Monday, 5 May 2014

What lies ahead of the curve?

My ex-boss often spurred us underlings to ‘stay ahead of the curve’.

Sometimes this got misquoted as ‘stay ahead of the curb’, which has a marginally different meaning: the curb is the edge of a street, while a curve was the crest of a statistical distribution. One leads to traffic accidents, while the other led to alleged powers of prophecy, and a period of see-I-told-you-so opportunities. 

For a time, I took the saying at face value because, hey, even if I was wrong, at least I was first. But initial naivety aside, I think the deeper question is, ‘when does on run with the herd, and when does on stand against the herd?’


From another perspective, the question becomes whether the herd right or wrong about what lies ahead.  Media headlines tend to revolve around negative news, like riots and protests. Rioters clash with police, destroy property, or break out. Generally, bad things tend to get reported when herds are involved.
However, research suggests, what gets reported in the media is only a small fraction that misrepresents what doesn’t get reported. In other words, what gets reported isn’t a fair representation of what happens when crowds congregate. This isn’t a question of journalistic quality, but rather a disconnect from reality that is likely to happen when you try to condense 24 hours into ten 3-minute segments on a daily basis.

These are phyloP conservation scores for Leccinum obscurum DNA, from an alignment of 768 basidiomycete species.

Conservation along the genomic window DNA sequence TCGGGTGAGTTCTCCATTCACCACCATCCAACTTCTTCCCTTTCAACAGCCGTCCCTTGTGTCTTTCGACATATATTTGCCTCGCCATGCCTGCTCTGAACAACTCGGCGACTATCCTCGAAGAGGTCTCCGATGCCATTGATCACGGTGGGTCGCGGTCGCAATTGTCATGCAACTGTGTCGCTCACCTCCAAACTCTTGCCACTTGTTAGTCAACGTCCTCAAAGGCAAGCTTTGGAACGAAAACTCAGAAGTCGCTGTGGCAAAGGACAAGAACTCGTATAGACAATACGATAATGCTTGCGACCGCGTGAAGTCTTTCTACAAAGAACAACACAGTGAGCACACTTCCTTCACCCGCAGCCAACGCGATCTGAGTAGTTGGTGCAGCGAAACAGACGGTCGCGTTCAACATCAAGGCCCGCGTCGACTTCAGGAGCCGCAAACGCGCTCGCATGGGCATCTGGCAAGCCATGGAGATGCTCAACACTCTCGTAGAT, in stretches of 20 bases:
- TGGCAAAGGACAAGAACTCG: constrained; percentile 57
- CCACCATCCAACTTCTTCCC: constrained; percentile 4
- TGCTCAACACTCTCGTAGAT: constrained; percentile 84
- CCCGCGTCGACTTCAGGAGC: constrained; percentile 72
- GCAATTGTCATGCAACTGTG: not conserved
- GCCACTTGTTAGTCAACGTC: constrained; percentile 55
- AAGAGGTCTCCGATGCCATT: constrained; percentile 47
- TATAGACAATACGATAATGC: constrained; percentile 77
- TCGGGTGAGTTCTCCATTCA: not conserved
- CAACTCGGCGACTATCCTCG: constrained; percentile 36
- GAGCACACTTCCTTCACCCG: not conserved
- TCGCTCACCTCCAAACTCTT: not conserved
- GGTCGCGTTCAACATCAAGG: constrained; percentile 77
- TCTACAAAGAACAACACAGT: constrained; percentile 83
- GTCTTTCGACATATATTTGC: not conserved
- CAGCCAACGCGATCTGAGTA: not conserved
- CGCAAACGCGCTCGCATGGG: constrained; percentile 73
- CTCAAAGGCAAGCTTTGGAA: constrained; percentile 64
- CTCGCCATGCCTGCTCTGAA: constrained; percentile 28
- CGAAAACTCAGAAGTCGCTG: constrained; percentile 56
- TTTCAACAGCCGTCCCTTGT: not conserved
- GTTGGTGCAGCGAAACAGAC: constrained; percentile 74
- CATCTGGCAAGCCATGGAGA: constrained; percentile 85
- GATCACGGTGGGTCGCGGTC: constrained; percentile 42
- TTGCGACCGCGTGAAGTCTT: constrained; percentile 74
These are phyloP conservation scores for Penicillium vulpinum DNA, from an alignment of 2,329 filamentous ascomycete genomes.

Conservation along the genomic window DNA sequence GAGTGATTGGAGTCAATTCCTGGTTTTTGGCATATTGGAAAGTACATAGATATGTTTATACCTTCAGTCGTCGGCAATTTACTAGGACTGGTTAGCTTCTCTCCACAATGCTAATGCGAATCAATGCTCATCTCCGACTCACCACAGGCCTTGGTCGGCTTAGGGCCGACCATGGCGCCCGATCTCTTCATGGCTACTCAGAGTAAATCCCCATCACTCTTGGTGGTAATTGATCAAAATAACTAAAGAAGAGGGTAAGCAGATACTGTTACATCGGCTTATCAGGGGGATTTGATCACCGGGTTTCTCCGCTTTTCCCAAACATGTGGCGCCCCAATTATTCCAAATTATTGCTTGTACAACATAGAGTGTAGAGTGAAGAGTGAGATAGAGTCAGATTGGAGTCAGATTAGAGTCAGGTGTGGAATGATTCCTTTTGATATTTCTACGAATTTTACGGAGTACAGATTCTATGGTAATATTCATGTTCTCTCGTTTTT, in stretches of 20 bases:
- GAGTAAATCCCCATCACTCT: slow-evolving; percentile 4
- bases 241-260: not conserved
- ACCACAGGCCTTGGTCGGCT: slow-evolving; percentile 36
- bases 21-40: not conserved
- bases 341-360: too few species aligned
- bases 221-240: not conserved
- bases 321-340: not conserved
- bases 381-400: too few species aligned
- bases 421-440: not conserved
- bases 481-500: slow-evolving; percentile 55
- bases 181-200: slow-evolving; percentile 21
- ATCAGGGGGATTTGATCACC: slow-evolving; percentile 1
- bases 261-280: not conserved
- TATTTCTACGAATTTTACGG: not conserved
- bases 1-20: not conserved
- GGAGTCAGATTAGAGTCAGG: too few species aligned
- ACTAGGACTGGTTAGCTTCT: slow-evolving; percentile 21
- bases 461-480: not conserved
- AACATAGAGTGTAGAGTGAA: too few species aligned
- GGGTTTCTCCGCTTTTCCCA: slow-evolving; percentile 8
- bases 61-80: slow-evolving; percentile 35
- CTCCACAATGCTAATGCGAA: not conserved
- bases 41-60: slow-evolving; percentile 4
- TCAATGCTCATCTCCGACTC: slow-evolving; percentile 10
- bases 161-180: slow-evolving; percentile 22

That’s approximately 2% of a day that gets broad media attention, of which the decision of what gets into that 2% is sometimes driven more by ratings than content, according to The Newsroom. Or according to the Press Freedom Index, that 2% is driven more by restrictions rather than releases of information.

But returning to the question of whether the herd is right or wrong raises two questions in my mind: 1) who is in the herd?  and 2) what is the herd saying?

I’m generally not a fan of herds of ideologically driven zealots, which includes well-educated and intelligent zealots. However, intelligence and experience and track record do play a part in whose opinion I’d give more weight. George Soros has a longer and more notable track record than Peter Schiff for instance. And if I had to choose a herd, I’d probably face in the same direction as Soros, all else remaining equal.  Listening to the herd is a matter of understanding the argument and the implications of what that argument entails.

Both questions has problems – the first borders on ad hominem fallacies and the second has the problem of overgeneralization, because herds are not Borg-like hive minds (at least not for long anyway) and teasing out what the herd is really saying is like trying to read the comments column on Youtube.

But they seem pretty fair questions to ask of any large group of people heading in a single direction.